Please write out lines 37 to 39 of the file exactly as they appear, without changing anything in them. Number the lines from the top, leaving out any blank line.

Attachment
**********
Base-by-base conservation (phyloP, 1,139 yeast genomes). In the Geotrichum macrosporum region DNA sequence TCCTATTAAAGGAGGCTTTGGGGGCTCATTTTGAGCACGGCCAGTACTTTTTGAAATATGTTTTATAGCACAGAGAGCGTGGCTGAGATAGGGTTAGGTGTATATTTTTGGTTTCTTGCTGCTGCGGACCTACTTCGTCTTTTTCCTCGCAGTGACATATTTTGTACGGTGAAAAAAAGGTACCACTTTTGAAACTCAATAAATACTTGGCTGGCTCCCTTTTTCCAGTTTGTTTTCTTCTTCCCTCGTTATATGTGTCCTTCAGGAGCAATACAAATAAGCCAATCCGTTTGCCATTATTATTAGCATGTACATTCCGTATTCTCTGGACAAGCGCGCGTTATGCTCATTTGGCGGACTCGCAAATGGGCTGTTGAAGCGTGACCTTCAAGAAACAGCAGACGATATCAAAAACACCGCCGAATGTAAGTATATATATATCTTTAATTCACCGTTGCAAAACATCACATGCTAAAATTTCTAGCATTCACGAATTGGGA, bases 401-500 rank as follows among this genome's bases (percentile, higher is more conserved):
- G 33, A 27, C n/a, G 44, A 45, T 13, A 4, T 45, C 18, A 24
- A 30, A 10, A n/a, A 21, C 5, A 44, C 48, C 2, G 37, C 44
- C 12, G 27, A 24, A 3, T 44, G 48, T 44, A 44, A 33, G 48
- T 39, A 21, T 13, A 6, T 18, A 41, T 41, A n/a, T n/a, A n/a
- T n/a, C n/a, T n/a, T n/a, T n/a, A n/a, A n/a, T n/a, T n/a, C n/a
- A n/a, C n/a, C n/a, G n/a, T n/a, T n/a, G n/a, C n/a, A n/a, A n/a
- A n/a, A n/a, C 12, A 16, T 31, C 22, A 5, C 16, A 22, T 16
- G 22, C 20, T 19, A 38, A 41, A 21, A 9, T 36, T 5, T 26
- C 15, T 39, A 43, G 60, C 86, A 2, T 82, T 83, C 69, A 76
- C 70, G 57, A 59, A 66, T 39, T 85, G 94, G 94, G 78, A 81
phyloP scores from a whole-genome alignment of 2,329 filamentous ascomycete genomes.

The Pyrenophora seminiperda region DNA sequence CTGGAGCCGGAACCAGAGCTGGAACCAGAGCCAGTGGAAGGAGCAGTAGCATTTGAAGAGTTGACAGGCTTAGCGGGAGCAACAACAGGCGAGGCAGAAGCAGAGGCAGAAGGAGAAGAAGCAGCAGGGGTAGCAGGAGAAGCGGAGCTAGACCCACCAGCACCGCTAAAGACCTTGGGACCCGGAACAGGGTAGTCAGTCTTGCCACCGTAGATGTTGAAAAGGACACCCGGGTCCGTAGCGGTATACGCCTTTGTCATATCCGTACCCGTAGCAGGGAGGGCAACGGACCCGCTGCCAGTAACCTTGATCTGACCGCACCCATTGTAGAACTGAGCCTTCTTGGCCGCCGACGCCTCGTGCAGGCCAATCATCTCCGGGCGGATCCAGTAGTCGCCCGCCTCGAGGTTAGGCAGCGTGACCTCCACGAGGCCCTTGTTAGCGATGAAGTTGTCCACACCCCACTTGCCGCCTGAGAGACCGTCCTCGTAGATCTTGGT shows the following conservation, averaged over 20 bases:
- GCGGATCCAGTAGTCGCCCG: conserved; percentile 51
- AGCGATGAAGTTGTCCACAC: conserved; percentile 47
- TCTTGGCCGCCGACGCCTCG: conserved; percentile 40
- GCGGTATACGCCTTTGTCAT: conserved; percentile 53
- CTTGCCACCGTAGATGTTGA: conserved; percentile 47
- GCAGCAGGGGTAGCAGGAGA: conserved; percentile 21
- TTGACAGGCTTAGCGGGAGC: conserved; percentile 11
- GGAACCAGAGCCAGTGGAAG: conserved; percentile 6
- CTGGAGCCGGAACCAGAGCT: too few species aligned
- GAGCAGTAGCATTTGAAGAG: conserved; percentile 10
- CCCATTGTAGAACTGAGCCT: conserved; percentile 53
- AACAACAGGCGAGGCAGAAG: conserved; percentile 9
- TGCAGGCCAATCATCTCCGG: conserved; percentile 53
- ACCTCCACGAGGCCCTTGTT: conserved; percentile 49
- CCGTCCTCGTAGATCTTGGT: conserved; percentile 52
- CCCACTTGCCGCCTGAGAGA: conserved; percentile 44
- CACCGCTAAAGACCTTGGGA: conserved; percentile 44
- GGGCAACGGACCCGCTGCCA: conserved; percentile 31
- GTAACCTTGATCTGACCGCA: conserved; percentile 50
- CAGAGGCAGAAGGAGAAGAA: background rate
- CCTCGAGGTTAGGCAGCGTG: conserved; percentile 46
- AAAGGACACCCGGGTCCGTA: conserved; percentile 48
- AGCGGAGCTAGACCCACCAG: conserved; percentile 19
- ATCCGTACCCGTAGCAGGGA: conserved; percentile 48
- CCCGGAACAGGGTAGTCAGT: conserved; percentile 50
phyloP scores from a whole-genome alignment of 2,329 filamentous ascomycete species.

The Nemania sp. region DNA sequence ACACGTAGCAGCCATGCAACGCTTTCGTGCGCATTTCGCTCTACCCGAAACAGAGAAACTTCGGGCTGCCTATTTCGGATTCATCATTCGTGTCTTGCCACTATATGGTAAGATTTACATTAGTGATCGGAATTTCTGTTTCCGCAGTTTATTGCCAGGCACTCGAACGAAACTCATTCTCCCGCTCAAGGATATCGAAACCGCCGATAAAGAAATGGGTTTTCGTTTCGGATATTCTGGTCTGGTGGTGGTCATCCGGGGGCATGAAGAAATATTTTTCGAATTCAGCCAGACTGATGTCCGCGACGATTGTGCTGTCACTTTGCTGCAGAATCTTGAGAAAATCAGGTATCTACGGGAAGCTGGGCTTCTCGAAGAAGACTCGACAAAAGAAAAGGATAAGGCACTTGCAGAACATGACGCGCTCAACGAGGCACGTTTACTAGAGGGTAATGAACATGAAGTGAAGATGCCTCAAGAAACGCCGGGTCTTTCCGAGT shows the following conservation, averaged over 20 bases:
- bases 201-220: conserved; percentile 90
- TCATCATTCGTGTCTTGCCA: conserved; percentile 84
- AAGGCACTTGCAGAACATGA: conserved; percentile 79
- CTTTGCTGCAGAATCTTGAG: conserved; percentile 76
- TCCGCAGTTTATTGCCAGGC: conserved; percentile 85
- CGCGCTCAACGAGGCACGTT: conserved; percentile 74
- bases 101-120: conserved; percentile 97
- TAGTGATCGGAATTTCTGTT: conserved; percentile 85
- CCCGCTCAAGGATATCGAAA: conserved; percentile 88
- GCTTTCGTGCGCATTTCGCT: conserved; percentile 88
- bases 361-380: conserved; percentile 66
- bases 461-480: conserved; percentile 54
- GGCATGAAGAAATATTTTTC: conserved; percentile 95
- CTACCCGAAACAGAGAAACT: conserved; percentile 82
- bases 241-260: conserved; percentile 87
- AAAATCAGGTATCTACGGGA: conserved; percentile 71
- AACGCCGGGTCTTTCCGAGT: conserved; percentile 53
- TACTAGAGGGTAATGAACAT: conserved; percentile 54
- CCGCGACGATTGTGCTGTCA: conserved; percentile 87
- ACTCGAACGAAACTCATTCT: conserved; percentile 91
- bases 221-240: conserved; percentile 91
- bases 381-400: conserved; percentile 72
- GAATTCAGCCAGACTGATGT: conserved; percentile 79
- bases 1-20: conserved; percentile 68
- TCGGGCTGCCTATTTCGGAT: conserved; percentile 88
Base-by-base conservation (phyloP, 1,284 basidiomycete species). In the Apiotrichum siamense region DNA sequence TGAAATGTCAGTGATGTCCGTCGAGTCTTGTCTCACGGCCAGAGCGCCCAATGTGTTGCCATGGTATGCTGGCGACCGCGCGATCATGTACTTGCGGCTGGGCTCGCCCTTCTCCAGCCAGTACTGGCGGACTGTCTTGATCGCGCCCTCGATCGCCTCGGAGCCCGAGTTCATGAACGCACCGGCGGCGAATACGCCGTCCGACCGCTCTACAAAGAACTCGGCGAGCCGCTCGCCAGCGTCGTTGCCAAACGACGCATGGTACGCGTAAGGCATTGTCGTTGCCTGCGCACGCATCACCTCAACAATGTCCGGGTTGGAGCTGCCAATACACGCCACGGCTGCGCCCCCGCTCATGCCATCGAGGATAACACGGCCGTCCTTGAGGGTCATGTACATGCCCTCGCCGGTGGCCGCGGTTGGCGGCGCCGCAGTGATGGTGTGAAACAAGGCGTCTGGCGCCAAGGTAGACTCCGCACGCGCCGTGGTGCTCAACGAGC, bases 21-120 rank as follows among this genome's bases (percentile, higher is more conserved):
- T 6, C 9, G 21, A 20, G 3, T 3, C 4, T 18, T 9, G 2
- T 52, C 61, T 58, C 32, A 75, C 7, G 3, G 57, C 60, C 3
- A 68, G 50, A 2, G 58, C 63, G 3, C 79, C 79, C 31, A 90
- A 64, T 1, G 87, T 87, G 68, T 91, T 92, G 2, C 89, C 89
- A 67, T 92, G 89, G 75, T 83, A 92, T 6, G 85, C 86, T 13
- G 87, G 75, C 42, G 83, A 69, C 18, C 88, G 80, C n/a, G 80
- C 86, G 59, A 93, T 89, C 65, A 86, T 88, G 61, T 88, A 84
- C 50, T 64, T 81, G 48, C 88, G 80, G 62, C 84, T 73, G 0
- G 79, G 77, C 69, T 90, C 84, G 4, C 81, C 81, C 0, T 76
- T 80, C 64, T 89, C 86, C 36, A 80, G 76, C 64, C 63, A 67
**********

- ATCCGTACCCGTAGCAGGGA: conserved; percentile 48
- CCCGGAACAGGGTAGTCAGT: conserved; percentile 50
phyloP scores from a whole-genome alignment of 2,329 filamentous ascomycete species.